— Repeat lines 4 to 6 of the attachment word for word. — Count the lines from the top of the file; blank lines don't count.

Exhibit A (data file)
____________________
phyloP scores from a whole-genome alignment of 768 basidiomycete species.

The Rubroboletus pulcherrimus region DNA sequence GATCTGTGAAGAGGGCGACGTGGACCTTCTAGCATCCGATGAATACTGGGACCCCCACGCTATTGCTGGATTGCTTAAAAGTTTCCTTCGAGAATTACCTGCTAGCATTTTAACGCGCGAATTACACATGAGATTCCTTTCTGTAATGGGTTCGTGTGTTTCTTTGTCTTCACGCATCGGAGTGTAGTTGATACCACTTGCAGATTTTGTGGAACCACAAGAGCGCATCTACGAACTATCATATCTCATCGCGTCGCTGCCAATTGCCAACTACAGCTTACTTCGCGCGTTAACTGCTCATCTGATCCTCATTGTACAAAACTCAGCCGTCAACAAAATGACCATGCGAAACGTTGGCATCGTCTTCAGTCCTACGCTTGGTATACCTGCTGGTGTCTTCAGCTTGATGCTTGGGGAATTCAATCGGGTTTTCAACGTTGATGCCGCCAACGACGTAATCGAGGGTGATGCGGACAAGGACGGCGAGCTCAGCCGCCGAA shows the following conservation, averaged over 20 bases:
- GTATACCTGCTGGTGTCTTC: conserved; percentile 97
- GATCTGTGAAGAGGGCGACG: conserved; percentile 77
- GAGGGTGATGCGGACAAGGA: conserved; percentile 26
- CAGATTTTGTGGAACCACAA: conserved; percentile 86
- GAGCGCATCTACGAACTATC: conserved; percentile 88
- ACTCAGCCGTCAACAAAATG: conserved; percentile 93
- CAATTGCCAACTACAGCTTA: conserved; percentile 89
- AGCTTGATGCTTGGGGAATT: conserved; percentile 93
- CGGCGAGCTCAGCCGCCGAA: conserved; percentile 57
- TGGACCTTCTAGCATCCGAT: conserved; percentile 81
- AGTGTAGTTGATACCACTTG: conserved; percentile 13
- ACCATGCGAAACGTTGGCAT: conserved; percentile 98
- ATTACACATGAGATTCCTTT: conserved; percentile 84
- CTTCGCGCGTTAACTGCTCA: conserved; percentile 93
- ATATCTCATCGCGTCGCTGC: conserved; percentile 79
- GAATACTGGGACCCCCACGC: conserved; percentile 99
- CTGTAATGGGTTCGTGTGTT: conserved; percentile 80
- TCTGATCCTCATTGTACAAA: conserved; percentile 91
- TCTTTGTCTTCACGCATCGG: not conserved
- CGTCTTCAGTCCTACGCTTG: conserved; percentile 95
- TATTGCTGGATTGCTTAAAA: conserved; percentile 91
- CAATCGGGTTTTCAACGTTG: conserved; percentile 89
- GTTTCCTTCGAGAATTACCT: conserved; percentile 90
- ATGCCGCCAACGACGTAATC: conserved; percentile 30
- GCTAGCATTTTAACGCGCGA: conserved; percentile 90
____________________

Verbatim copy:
- GATCTGTGAAGAGGGCGACG: conserved; percentile 77
- GAGGGTGATGCGGACAAGGA: conserved; percentile 26
- CAGATTTTGTGGAACCACAA: conserved; percentile 86